Endometriosis and Deep Dyspareunia: Animated Educational Videos for Patients

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Video Description

Approximately fifty percent of people with endometriosis experience deep dyspareunia (pelvic pain with deep vaginal penetration).

The etiology of deep dyspareunia in endometriosis is multifactorial and may include both peripheral and central contributors. A subset of people with endometriosis and deep dyspareunia may not have complete alleviation of pain after conventional endometriosis therapies, possibly due to central contributors to the pain, and this may be challenging for patients to understand.

To address this gap, three brief, 3D animated educational videos were created in collaboration with people with endometriosis from our Patient Research Advisory Board, to ensure the videos are relevant and understandable to patients. These videos discuss the role that endometriosis lesions and central sensitization may play in deep dyspareunia.

These videos provide patients with freely accessible materials to support informed decision making and understanding of their conditions.

Presented By


BC Women’s Center for Pelvic Pain and Endometriosis, Women’s Health Research Institute, University of British Columbia


University of Toronto, University of British Columbia

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What is Endometriosis and Deep Dyspareunia?

Endometriosis is a chronic medical condition where tissue similar to the lining of the uterus (endometrium) grows outside the uterine cavity and is one of the leading causes of deep dyspareunia. The misplaced endometrial tissue can contribute to pelvic inflammation and adhesions, resulting in deep-seated pain during intercourse.

  • Addressing the underlying endometriosis often alleviates symptoms of deep dyspareunia.
  • Multi-disciplinary approach involving gynecologists, pain specialists, and possibly mental health professionals.

What are the risks of Endometriosis and Deep Dyspareunia?

  • Compounded Emotional Strain: Having both endometriosis and deep dyspareunia can result in compounded emotional and psychological stress.

  • Complex Treatment Pathways: The simultaneous occurrence of both conditions may complicate treatment, requiring a multi-disciplinary approach that can be logistically challenging and costly.

Consulting healthcare providers for proper diagnosis and treatment planning is critical in managing the risks associated with endometriosis and deep dyspareunia.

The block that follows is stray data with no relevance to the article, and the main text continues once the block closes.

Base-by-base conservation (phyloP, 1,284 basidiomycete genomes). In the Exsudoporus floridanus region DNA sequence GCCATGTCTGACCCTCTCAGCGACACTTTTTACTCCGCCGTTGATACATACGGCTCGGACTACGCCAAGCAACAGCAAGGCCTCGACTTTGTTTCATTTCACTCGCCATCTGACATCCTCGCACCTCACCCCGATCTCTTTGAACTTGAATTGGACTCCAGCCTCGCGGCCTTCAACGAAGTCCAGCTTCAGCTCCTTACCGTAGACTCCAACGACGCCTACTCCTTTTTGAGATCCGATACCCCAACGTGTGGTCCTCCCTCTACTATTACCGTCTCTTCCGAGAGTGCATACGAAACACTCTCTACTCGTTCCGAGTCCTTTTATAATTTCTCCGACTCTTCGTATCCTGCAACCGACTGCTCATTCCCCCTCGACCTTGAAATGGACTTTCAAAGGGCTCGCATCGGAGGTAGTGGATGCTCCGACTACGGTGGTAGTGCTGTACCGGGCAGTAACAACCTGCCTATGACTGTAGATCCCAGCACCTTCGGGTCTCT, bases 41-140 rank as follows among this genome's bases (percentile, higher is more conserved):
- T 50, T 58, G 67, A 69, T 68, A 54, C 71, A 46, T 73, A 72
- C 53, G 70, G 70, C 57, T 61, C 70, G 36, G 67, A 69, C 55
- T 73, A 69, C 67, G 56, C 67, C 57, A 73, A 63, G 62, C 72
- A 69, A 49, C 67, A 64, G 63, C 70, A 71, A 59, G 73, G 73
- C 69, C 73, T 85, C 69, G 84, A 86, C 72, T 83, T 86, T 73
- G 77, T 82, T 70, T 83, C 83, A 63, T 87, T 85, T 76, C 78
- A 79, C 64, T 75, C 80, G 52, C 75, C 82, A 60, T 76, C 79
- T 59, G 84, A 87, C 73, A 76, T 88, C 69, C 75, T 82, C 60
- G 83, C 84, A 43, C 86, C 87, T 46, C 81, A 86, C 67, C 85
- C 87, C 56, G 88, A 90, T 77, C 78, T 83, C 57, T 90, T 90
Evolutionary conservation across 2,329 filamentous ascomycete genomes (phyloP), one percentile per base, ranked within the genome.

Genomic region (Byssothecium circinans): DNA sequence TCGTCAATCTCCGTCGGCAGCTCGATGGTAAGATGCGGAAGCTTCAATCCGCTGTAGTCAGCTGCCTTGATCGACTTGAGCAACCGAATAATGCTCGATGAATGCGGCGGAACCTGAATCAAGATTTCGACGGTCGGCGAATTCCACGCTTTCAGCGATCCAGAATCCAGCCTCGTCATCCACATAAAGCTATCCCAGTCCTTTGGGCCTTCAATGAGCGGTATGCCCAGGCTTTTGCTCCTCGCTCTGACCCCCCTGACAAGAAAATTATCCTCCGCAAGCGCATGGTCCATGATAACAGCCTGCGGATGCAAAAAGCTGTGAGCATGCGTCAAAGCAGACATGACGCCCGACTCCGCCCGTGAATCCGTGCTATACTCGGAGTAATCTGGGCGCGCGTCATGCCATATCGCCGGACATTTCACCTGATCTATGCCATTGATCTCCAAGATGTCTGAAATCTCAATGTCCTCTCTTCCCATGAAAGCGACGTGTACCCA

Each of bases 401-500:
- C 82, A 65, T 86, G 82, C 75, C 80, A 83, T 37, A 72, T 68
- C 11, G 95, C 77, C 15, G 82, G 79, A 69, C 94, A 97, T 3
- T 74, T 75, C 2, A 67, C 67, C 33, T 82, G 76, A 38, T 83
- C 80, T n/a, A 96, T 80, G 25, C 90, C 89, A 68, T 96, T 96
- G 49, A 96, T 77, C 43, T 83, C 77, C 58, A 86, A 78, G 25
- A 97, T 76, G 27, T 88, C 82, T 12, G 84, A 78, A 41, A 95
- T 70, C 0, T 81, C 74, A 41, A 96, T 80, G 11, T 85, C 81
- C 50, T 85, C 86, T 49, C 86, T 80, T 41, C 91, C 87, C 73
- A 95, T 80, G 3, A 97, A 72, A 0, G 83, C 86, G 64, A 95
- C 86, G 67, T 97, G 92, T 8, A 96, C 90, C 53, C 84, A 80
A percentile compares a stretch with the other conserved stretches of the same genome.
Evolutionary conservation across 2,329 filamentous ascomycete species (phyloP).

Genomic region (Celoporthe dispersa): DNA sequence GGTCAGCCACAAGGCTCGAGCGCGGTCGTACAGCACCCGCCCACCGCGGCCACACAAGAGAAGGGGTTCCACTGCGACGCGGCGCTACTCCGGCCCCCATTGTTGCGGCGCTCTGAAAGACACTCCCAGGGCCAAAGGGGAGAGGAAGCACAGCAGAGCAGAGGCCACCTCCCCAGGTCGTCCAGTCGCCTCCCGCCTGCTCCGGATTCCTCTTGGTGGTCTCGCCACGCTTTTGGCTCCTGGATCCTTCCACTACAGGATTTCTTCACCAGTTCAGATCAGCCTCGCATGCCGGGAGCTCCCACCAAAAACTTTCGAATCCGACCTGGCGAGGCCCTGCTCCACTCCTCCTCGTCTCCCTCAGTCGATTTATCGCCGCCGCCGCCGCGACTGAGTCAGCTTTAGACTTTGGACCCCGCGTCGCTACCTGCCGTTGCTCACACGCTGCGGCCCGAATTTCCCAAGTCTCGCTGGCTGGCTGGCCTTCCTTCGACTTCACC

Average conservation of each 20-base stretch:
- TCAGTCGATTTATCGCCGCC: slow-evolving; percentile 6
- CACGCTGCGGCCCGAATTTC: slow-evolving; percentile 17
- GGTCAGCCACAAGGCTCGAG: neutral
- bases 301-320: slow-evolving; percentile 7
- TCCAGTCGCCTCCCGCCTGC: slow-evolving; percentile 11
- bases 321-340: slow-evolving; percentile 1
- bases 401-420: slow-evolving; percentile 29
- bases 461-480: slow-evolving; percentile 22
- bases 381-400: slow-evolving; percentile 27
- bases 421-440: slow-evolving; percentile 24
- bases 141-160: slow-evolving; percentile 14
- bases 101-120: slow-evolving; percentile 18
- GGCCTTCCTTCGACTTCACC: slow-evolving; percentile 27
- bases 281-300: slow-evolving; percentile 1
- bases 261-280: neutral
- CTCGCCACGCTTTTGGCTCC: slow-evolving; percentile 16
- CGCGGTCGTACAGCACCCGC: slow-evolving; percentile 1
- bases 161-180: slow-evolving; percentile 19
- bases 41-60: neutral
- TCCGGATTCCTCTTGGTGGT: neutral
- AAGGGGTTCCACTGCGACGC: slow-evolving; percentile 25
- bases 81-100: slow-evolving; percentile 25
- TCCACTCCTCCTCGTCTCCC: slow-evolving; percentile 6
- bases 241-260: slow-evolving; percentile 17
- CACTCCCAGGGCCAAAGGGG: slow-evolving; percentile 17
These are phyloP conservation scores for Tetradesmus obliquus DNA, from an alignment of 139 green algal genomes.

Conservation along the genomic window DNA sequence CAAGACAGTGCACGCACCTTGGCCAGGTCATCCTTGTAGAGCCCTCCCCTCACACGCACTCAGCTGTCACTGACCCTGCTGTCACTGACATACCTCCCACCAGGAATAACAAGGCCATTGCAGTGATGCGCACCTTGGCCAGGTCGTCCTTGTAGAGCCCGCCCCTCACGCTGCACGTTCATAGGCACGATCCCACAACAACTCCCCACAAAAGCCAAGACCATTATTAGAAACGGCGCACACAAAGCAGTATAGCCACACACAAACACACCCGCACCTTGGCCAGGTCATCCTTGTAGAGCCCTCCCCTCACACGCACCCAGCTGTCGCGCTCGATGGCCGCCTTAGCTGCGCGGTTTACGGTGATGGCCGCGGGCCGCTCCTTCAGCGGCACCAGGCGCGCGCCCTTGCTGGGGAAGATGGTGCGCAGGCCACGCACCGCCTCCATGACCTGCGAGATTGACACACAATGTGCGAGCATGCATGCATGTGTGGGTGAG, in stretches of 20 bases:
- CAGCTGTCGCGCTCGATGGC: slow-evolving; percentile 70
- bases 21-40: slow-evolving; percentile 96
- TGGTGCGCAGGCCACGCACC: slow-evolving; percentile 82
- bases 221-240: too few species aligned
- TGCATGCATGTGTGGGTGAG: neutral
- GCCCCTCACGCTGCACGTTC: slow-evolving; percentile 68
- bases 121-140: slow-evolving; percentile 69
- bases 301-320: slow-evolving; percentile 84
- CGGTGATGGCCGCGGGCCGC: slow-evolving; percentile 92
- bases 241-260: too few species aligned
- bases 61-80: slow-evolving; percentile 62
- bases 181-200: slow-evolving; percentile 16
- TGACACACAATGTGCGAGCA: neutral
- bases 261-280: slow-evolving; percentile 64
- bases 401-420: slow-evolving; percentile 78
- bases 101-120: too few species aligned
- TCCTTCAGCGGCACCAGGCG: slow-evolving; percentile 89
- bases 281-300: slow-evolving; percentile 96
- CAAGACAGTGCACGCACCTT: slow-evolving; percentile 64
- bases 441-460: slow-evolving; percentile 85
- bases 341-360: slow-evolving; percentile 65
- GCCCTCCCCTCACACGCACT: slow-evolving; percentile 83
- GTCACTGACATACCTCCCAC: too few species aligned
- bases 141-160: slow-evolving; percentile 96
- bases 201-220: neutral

Video Transcript: Endometriosis and Deep Dyspareunia: Animated Educational Videos for Patients

Welcome to the second video in our series about endometriosis. We will discuss how endometriosis, a condition that affects about one million females in Canada, is one of the major causes of pain with deep vaginal penetration, also called deep dyspareunia.

Deep dyspareunia affects approximately 50% of people with endometriosis. Endometriosis often grows in the posterior cul-de-sac, also called the pouch of Douglas, the space between the uterus and the bowel. It has been linked to higher levels of estrogen and an increase in nerve cells.

An increase in estrogen can lead to inflammation, while the increase in nerve cells often causes pain. Together, the inflammation and increase in nerve cells may cause tenderness of the pelvic area. When having penetrative sex, this tender area can be hit and can cause deep dyspareunia.

Watch the next video in our series to learn more about painful sex caused by central sensitization.

Contact your healthcare provider if you have concerns about endometriosis or painful sex.

Welcome to the third video in our series about endometriosis. In our previous videos, we discussed what endometriosis is, how it occurs and the symptoms people with it experience, as well as how endometriosis can cause pain during deep vaginal penetration, also called deep dyspareunia. In this video, we will focus on deep dyspareunia, a common symptom in people with endometriosis.

In this example, direct contact with tissues affected by endometriosis is the immediate cause of deep dyspareunia. However, endometriosis can also be an indirect cause of painful sex. Other things related to endometriosis may also cause painful sex, one of which is central sensitization.

Central sensitization is caused by changes to the central nervous system, which includes the brain and spinal cord. Brain and spinal cord cells become highly sensitized or excited, which causes them to amplify the normal signals we receive from our senses. Even a light touch may be felt as pain.

Central sensitization can occur in different people, including those with endometriosis. This pain is real. It is not in your head. In this circumstance, the pain is not caused by direct contact with endometriosis. Endometriosis is the trigger that leads to central sensitization, which in turn, results in pain in other areas like the bladder or pelvic floor muscles. So, imagine the fires of sensitization are out of control. The goal is to extinguish the fire and reduce the pain.

In order to determine which treatment will be most beneficial, it is important to identify the specific cause of painful sex in people with endometriosis. Endometriosis medications or surgery may not help pain due to central sensitization. For example, some people may still experience deep dyspareunia even after the removal of their endometriosis. Central sensitization is complex. Other treatments such as physiotherapy, psychological therapy, cognitive behavioural therapy and mindfulness, or medications may help.

Contact your healthcare provider if you have concerns about endometriosis or painful sex.